Make some shade
The best way to prevent the sun’s rays from heating your home is to stop them entering in the first place. Shading your windows on the outside is the key, especially on the northern and western sides, which is where the sun is at it’s harshest. Shade sails and awnings are an option or you could plant a tree for something more natural. If you’re doing this, make it a deciduous tree so the sun can penetrate into your home in winter.
Insulation installed in your ceiling prevents the hot air in the roof cavity from entering your home. It doesn’t just work during the day either! After your roof has been baking in the hot sun all day, the insulation prevents that heat from radiating into your home at night. If you’re installing insulation yourself, make it tight against the timber of your ceiling structure but don’t compress it as this reduces its effectiveness. Also, keep it around 20 cm from any downlights as this could be a fire risk.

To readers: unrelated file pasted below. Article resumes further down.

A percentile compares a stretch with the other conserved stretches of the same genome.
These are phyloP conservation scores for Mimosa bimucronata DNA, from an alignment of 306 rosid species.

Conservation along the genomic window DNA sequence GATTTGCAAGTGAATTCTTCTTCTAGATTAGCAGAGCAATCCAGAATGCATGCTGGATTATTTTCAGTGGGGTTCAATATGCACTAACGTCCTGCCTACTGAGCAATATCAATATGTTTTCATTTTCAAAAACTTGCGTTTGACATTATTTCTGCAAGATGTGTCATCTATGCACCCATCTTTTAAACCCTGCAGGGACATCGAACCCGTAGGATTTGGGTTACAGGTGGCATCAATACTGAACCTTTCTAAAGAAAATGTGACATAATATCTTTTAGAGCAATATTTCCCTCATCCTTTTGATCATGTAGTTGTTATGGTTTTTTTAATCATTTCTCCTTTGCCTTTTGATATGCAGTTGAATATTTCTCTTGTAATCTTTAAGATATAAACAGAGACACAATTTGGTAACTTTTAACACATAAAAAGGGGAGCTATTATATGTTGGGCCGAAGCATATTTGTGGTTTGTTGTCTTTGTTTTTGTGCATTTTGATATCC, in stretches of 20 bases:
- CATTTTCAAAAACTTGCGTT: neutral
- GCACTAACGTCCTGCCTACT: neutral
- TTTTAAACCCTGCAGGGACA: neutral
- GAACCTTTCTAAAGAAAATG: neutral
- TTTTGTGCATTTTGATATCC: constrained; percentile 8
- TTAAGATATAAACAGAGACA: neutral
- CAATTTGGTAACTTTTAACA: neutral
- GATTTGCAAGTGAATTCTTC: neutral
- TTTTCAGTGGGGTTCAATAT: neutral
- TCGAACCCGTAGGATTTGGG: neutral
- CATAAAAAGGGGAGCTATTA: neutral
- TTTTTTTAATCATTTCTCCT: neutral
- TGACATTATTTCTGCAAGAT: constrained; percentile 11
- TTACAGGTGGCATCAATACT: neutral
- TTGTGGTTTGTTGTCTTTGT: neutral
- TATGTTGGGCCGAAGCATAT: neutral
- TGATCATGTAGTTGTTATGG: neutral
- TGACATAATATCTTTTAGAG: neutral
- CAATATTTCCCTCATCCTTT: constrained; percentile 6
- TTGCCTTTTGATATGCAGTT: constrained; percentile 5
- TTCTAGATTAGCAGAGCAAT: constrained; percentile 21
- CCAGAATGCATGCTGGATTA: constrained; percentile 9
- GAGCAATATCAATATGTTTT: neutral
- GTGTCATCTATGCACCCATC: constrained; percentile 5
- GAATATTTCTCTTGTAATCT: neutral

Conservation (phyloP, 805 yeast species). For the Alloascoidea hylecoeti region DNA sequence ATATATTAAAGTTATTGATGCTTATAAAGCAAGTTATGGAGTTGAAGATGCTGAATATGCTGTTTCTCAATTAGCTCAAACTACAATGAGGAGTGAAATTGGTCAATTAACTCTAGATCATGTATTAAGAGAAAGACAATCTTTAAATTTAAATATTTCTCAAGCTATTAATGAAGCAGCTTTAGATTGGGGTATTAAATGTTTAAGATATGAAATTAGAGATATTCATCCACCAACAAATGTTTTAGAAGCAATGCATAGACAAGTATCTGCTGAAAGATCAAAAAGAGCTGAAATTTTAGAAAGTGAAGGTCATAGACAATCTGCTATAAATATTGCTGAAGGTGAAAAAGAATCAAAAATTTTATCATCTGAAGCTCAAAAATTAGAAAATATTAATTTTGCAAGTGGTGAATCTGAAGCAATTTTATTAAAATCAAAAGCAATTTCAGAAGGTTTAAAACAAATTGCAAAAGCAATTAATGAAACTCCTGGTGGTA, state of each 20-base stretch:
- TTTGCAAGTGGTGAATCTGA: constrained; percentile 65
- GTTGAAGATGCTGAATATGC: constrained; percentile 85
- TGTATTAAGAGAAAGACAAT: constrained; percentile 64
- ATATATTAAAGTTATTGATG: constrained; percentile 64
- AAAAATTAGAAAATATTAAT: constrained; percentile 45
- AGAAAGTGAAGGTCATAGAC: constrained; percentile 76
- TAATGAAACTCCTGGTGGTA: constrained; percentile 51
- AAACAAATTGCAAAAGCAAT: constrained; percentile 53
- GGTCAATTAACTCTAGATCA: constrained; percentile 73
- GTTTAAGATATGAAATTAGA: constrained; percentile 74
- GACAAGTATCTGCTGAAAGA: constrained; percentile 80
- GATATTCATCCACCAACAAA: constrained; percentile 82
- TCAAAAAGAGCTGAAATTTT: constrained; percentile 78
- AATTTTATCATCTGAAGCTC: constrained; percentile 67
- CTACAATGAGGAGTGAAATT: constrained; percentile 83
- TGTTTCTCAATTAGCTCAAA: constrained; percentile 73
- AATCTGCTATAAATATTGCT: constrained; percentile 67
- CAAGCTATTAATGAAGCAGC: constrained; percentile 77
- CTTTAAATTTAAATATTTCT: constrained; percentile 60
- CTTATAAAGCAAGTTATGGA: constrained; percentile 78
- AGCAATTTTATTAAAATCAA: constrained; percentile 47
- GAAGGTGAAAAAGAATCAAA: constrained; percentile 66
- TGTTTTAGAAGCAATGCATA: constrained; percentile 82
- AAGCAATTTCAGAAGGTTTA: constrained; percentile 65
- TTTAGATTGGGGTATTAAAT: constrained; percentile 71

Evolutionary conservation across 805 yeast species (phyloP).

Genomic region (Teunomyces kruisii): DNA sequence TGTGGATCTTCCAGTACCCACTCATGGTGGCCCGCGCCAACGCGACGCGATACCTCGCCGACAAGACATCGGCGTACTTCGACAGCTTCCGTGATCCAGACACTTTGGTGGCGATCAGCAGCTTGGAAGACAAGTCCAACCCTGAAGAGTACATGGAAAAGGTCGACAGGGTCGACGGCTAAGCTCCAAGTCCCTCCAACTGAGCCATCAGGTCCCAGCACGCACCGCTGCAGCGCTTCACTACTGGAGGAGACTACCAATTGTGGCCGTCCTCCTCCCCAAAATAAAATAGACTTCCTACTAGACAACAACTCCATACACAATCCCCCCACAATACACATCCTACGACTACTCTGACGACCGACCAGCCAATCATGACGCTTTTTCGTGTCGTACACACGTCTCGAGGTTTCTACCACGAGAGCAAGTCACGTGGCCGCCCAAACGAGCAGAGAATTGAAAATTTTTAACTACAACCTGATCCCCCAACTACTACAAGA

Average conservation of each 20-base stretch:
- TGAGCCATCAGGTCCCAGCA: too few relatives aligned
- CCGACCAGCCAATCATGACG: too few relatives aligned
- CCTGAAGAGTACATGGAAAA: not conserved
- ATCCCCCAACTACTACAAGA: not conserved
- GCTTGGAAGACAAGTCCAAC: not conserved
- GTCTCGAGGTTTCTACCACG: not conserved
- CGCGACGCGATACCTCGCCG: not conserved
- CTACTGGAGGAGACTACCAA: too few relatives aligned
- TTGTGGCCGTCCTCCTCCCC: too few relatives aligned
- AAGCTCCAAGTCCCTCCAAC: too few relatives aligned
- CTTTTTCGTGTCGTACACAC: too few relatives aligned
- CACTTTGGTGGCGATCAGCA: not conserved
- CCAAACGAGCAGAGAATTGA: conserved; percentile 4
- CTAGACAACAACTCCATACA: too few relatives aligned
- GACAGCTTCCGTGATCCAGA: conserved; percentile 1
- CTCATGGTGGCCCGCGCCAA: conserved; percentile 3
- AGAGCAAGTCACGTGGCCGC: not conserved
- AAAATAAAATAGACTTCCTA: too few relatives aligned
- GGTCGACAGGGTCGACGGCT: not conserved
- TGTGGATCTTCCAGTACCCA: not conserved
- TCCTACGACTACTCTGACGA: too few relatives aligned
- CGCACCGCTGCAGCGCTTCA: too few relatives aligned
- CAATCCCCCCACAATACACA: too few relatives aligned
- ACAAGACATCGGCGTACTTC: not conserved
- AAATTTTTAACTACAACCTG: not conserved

Be window wise
Unless there’s a breeze blowing, keep your windows shut during the heat of the day. In the evening open them up to let cool air blow through your home. Opening up windows on opposite sides of your house will create cross ventilation, cooling everything in between.
Become a fan
Fans are one of the best defences against the summer heat. The moving air they create blows across your skin, evaporating any swat and helping to keep you cool. Have ceiling fans installed to cool a whole room while pedestal fans provide localised cooling.